I enjoy social media for the opportunities to engage with friends that I may not see in person regularly as well as hearing from a variety of voices. I post information that resonates with me as well as perspectives on issues that may challenge us to consider another view.
I have learned in the past, that some newsworthy topics are not suited for online conversation. Knee jerk reactions quickly shutdown productive engagement.
As much as I wanted to share my point of view, I waited. I read. I contemplated. And then my eyes came across a quote which aptly described my thoughts. And with a mixture of hesitancy and conviction, I pressed “share.”
And comments commenced. Lots of narratives. Different views. Listening. Responding. Reflecting.
A group of people who didn’t all know each other engaged in a civil, hard conversation without name calling, stereotyping, or political labeling. Loving your neighbor is not defined by convenience.
“Live out this God-created identity the way our Father lives toward us, generously and graciously, even when we’re at our worst. Our Father is kind; you be kind.” Luke 6:36.
Conversation involves risk; “laying down our lives” in order to listen. Long ago, hard conversations took place on front porches. Now our porches have moved. We must be intentional in finding them.
Setting aside time to truly connect with others is not always convenient; particularly those whose ideologies oppose our own. Our agenda and comfort level may have to be set aside. It will involve sacrificing time and tools of power.
But loving our neighbor was never defined by convenience anyway.
This post was written for the Five Minute Friday Writing Community. Come join us! https://fiveminutefriday.com/
The party is obvious to anyone driving past the house on the corner.
Every July, our neighbors throw a gigantic party. Initially, it began as a venue for their friends and family. But as the years passed, the party expanded. Now, those of us who live near, are invited to their festivities.
Hundreds of people gather together in eclectic community. To say this group is diverse is an understatement. Our interests and geography vary as well as our political opinions. And the biggie?
Not everyone is a follower of Jesus. In fact, there’s a lot of swearing and drinking that goes on.
But, still, we gather. Sharing food, small talk about kids, who we are, how we know our neighbors. We watch the same magic show every year. Our kids mingle in the bounce house and admire the visiting reptiles.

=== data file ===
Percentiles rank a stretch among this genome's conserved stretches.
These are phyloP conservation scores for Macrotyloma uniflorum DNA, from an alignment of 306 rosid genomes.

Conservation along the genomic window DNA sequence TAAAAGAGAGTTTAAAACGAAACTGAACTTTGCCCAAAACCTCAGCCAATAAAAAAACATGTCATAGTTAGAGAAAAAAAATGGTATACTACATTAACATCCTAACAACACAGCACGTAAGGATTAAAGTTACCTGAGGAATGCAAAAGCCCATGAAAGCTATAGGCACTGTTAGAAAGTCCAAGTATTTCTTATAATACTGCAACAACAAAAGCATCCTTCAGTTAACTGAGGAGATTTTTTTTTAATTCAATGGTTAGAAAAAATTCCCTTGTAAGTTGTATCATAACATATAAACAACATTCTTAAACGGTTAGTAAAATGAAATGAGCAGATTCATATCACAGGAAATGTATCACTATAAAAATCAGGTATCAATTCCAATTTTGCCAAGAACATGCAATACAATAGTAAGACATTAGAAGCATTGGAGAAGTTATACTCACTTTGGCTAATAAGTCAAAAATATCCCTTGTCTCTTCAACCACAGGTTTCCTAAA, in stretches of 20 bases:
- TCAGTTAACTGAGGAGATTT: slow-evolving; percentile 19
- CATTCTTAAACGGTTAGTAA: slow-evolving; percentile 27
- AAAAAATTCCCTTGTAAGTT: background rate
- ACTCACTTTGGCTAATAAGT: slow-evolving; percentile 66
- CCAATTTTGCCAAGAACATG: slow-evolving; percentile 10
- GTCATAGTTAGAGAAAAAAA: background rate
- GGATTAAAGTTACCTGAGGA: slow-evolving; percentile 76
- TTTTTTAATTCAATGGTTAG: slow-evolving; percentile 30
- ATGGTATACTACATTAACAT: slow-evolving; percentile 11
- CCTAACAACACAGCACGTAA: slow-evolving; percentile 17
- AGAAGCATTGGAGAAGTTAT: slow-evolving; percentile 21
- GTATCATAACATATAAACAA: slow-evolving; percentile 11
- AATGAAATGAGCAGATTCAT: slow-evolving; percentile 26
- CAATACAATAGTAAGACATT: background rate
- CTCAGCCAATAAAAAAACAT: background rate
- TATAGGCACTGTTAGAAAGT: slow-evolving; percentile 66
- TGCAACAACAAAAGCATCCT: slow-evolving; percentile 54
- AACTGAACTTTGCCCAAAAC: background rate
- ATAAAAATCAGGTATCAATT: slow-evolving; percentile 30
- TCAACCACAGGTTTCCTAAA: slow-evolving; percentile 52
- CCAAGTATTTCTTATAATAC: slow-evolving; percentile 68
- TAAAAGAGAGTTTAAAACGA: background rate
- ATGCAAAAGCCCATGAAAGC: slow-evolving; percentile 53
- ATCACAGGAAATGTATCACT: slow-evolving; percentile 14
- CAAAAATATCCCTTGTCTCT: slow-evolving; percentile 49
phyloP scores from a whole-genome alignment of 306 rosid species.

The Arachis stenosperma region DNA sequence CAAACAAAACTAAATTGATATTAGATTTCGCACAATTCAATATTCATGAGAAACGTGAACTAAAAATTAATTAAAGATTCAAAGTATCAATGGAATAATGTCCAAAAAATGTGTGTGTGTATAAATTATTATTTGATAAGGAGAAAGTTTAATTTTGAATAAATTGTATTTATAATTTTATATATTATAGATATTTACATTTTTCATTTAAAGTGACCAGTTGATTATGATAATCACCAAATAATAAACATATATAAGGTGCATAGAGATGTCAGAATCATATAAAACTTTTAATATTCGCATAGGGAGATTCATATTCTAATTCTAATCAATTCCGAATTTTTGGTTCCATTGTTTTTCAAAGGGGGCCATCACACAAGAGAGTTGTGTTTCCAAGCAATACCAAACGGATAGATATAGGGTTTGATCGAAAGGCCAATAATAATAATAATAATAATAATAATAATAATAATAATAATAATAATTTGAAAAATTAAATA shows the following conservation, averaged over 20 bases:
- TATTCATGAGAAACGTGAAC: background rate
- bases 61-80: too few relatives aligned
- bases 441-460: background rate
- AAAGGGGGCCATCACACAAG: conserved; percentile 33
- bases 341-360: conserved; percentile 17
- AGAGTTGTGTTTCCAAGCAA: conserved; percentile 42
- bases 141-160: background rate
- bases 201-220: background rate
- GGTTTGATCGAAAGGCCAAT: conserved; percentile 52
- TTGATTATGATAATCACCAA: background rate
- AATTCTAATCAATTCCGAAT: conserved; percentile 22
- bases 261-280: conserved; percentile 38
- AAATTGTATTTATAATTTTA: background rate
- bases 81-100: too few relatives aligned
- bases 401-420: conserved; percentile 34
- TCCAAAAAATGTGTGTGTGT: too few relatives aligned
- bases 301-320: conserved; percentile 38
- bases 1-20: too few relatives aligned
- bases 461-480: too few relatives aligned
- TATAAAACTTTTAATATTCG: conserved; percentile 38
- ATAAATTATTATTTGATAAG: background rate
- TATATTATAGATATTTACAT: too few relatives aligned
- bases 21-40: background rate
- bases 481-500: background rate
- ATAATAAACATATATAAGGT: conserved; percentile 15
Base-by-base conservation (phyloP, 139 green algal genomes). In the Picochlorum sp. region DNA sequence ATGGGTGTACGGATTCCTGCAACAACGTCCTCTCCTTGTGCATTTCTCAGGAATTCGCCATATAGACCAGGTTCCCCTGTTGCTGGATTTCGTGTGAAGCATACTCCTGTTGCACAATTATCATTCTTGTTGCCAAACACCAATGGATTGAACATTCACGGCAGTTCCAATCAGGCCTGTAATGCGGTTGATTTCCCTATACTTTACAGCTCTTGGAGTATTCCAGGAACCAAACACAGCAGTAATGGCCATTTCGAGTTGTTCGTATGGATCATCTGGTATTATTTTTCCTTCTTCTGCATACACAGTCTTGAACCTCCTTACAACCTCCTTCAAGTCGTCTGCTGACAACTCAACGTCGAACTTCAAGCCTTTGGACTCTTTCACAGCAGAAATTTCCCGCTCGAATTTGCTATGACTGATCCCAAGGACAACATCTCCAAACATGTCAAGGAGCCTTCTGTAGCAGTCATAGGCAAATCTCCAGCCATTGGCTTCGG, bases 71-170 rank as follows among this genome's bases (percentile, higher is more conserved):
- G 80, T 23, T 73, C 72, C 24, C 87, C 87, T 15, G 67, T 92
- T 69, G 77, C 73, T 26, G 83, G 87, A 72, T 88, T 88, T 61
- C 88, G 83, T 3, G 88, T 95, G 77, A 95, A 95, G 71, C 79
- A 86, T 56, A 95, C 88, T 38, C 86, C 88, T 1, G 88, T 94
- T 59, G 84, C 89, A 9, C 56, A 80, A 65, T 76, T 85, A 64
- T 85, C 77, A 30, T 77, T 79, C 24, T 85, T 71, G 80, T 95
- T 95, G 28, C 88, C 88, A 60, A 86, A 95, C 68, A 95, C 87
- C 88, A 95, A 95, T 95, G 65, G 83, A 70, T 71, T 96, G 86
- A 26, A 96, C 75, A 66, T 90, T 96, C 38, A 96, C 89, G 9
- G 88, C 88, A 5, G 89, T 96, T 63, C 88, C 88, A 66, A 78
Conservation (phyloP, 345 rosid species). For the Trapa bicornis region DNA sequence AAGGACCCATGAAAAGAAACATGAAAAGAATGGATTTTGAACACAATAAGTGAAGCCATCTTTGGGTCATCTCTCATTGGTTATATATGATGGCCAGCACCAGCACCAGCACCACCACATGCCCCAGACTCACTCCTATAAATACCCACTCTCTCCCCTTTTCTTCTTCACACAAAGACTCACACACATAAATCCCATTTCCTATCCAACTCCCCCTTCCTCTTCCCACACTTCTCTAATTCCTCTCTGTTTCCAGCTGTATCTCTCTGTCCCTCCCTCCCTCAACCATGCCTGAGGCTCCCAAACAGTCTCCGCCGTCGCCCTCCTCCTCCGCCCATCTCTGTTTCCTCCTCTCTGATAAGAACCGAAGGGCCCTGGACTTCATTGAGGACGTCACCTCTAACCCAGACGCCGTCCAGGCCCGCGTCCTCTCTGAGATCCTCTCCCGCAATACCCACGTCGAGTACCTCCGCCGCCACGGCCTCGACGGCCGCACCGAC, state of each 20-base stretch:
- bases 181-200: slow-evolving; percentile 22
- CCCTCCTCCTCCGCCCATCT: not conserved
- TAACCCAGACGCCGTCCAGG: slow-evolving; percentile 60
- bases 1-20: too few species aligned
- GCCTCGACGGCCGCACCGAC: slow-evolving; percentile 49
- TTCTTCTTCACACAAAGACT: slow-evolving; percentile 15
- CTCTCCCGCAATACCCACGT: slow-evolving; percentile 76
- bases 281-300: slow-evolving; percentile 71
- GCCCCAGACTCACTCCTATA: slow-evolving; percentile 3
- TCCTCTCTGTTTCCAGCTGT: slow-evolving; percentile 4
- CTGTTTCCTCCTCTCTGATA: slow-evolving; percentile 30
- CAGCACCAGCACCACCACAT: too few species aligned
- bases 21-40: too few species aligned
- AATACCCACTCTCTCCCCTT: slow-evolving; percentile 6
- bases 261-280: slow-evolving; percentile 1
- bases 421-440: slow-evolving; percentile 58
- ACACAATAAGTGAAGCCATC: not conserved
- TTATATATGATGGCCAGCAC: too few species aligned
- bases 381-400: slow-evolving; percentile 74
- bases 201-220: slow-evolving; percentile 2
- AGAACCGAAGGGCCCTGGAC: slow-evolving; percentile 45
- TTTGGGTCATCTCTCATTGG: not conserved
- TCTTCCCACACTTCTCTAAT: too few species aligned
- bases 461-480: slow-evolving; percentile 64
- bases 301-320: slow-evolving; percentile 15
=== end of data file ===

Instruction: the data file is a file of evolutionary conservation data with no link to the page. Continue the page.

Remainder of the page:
At night, the chatter becomes music set against the background noise played through the speakers. The Christmas lights sparkle in the darkness. There is an an energy at work that I find comforting.
And apparently, so did my son. One year, my youngest son and I went back over at night. We climbed up on their iconic double decker truck and took in the atmosphere. There was nothing deemed inappropriate for him to observe. He was the one who asked if we could go back. We sat there, underneath the stars on a warm July night, taking in all that was happening below. The chatter, The laughter. The connecting.
Our neighbors are notorious for their wild reputation. But they are also known for their generosity and hospitality.
As someone joked, “you do something to upset them, they’ll take care of you. If you need anything, they’ll take care of you.”
My neighbors don’t realize it but they are demonstrating a taste of God’s Kingdom. One in which all are invited to eat with Jesus. One in which everyone comes as they are, yet, are transformed simply by being in his presence.
Kingdom parties do not involve exclusive lists. There are no stipulations. Big. small. crowded. intimate. coffee. feast.
But they do usually require stepping out of our comfort zones to issue the invitation.
“But when you give a banquet, invite the poor, the crippled, the lame, the blind, 14 and you will be blessed. Although they cannot repay you, you will be repaid at the resurrection of the righteous.” Luke 14:13-14
When are you having yours?
On November 9,the day after the Presidential election I woke up to a raw reality.